We've heard Jurgen Klinsmann's side of the story. Now, Landon Donovan is speaking out on Klinsmann's decision to leave him off the United States' 2014 World Cup roster.
It's safe to say Donovan and the U.S. boss aren't seeing the same thing when they look at the Los Angeles Galaxy forward.
Speaking publicly for the first time since being left off the 23-man roster Thursday, Donovan expressed guarded frustration with Klinsmann's decision, per Adam Serrano of the Galaxy's official website:
Perhaps the most popular soccer player in United States history, Donovan's exclusion from the 2014 World Cup roster has fractured opinions nationwide. His national stature and history of solid World Cup play made many think he was a lock for the final roster—especially given the United States' shaky international standing.
It will be the first time since the 1998 World Cup that Donovan has not been a part of the roster.
Klinsmann, the 49-year-old German who took over the United States' program in 2011, has long had a contentious relationship with Donovan. As Sports Illustrated's Grant Wahl noted, their mistrust dates back to their time at Bayern Munich in 2009 and has largely fluctuated since. Donovan's decision to take a sabbatical amid World Cup qualifying matches last year also did little to engender good faith.
In a press conference explaining his decision Friday, Klinsmann told reporters their relationship had no bearing in his decision. It was purely a soccer matter.
"As a coach, you have to make a decision based on what you want to execute in Brazil, what you want to see, how do you want to build those components into the entire group," Klinsmann said. "And then I felt—we coaches felt—the guys that we chose, they're a little step ahead of Landon in certain areas."
At age 32 and a decade and a half into his senior career, it's fair to say Donovan is on the downslope of his career. He's a step or two slower, the ball doesn't explode off his foot quite the same way, and there are myriad other factors of aging that go into consideration.
Still, it's understandable to allow some skepticism to creep in. Even at less-than-peak form, Donovan is on par or superior to some of the players Klinsmann decided to bring on the trip to Brazil. Donovan also felt he outplayed some of his USMNT teammates in the pre-selection camp, per Greg Beacham of the Associated Press:
Landon Donovan: "I thought if I was only judged on what happened in camp, I deserved to be in Brazil."— Greg Beacham (@gregbeacham) May 24, 2014
Nothing Donovan or Klinsmann says publicly will alter any opinions. There are two camps in this situation: Either you're angry Donovan was left off the team, or you feel Klinsmann made the right long-term decision for United States soccer.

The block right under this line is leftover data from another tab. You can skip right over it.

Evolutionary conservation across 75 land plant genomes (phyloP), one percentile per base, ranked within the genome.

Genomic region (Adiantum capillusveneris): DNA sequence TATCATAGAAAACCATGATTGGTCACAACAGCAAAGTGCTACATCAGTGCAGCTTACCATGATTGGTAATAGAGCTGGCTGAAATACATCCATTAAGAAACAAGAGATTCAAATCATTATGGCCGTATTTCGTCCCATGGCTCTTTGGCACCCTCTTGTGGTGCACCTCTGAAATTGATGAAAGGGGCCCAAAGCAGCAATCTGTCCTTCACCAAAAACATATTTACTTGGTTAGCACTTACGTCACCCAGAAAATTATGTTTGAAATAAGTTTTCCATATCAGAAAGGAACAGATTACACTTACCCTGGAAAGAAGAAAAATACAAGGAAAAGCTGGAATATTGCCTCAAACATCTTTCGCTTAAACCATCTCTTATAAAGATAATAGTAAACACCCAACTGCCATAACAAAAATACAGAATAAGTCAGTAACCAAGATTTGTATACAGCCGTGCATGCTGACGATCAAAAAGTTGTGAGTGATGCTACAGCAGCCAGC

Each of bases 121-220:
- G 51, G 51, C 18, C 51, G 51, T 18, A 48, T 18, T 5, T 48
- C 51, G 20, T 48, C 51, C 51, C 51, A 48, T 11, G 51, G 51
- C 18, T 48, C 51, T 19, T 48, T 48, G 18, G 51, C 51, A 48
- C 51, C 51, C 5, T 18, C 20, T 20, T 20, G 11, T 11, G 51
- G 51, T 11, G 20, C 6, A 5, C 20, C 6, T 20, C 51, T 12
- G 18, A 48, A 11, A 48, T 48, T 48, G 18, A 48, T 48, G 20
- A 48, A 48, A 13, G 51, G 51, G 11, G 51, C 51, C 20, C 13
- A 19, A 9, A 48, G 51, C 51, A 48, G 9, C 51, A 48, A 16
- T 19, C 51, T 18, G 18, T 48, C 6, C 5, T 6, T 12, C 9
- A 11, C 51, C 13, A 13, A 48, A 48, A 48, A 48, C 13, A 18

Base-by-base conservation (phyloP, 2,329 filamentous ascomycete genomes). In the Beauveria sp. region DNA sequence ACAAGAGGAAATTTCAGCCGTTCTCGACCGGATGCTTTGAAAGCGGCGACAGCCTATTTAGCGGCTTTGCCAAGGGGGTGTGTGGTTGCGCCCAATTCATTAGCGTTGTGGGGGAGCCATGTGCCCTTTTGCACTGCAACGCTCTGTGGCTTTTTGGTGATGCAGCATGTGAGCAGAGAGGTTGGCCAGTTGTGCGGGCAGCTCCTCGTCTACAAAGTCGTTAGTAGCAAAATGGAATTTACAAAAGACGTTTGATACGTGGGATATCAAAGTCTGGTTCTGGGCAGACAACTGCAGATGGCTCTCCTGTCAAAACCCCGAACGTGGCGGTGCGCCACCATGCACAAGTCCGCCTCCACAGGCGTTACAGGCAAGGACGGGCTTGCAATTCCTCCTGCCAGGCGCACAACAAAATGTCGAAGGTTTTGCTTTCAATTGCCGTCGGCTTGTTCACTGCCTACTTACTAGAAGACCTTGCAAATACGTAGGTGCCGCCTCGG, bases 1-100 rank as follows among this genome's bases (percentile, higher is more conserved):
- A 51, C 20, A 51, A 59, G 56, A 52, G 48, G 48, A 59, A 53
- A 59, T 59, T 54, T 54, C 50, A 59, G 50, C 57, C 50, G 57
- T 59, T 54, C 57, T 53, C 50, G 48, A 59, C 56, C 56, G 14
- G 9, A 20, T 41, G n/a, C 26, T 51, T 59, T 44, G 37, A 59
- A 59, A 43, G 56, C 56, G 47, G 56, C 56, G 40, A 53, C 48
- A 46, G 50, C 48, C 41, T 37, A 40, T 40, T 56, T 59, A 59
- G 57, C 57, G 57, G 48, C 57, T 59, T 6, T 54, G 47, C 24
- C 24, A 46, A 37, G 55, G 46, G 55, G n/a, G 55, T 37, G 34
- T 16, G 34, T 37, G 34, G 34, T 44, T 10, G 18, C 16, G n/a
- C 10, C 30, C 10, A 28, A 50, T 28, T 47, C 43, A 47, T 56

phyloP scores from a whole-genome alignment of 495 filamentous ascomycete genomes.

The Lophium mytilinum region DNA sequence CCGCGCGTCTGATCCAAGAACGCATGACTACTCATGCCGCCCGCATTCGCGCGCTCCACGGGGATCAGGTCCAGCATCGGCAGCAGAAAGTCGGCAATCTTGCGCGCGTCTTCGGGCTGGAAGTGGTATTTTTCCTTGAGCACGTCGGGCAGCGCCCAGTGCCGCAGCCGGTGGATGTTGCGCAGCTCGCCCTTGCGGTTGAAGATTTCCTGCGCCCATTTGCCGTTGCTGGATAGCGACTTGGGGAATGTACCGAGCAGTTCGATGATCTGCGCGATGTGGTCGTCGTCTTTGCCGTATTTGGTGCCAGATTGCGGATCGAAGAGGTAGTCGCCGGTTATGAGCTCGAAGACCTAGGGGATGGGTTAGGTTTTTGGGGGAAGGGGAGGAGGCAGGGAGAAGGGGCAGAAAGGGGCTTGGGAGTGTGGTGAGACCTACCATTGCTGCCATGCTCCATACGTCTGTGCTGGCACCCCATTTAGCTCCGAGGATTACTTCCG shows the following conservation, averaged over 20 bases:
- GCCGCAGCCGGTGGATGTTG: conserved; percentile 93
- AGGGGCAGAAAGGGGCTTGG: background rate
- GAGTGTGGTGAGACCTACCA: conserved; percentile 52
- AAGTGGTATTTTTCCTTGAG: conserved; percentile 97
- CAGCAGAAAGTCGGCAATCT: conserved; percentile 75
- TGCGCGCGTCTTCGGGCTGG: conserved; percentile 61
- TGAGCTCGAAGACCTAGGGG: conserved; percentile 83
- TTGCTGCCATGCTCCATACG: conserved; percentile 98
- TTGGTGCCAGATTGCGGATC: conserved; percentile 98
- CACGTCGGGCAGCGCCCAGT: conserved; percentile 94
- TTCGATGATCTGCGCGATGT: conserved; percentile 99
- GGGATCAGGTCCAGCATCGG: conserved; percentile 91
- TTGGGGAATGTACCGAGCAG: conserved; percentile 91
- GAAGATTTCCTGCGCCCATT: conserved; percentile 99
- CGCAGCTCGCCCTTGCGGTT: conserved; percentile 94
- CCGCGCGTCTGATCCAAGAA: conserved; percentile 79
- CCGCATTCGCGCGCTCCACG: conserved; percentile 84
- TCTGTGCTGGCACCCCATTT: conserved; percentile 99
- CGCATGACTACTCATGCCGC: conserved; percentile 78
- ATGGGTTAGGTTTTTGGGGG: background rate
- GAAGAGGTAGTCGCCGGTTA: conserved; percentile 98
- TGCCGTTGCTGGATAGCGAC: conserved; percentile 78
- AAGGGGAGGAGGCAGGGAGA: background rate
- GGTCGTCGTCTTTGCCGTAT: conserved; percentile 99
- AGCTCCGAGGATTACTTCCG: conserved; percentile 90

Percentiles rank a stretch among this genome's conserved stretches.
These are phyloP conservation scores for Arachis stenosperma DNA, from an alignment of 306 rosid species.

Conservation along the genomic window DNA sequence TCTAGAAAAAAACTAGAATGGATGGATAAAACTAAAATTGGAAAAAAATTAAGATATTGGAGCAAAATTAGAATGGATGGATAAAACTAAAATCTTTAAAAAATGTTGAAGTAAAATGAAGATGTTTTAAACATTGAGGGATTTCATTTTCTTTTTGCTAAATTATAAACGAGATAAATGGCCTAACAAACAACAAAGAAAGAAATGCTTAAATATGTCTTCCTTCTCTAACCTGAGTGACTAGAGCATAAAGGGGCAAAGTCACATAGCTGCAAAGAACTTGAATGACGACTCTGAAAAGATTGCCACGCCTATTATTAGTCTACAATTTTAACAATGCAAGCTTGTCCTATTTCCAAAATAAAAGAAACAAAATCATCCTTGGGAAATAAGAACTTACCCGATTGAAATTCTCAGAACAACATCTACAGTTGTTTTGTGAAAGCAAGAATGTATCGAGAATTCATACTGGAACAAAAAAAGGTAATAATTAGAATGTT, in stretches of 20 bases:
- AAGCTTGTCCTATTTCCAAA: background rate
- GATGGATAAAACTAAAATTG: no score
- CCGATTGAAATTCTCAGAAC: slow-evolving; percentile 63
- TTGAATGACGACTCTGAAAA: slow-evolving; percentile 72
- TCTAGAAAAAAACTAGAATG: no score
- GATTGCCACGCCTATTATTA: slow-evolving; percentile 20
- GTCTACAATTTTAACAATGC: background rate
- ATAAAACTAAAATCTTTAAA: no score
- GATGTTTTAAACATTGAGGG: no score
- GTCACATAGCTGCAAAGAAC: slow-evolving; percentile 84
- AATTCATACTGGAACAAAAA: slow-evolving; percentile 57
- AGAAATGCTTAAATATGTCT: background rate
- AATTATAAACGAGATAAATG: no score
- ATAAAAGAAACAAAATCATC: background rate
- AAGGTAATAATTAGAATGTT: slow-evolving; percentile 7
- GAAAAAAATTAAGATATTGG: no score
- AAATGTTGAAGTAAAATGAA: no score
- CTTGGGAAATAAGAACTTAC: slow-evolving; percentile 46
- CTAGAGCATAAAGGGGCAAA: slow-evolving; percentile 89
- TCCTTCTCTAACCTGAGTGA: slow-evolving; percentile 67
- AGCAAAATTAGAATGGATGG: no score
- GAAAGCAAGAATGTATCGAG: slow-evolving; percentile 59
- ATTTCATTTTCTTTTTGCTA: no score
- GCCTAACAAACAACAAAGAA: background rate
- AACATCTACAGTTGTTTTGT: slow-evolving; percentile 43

There are few middle-of-the-road types, which is understandable given the player being discussed. This is the rough equivalent of Mike Krzyzewski leaving Kobe Bryant off the 2016 Summer Olympics team (if he wanted to play). The creeping of Father Time is something no star athlete sees coming—and something they rarely handle well.
That Donovan has not gone on a tirade or publicly criticized Klinsmann in the aftermath of his decision speaks to the former's character. Saturday's press conference was merely a real-life repetition of Thursday's Facebook post, in which he said he'll "be cheering on my friends and teammates this summer, and I remain committed to helping grow soccer in the US in the years to come."
As an ambassador of the game, Donovan has more than done his job. The sport has a growing popularity in the United States that doesn't seem to be ceasing anytime soon. MLS, the USMNT and even the Premier League television ratings owe part of their increase to Donovan.
Should Landon Donovan have made the 2014 United States World Cup team?
Brazil will just have to be the place where the next ambassador takes his place once and for all. Clint Dempsey has been the team's best player for years, and his high-profile move to the Seattle Sounders helped boost MLS' profile last year. Jozy Altidore, too, has been groomed for this moment for years. Eight of the players selected for Brazil are under the age of 25.
There is no shortage of promising youth on this roster. One of the kids whose adolescence coincided with Donovan's rise to international fame will rise to the forefront—or Klinsmann's roster will go down as a gaffe that may someday call his job security into question.
Either way, Landon Donovan won't be there to find out. Nothing Donovan or the public sentiment says can change that.
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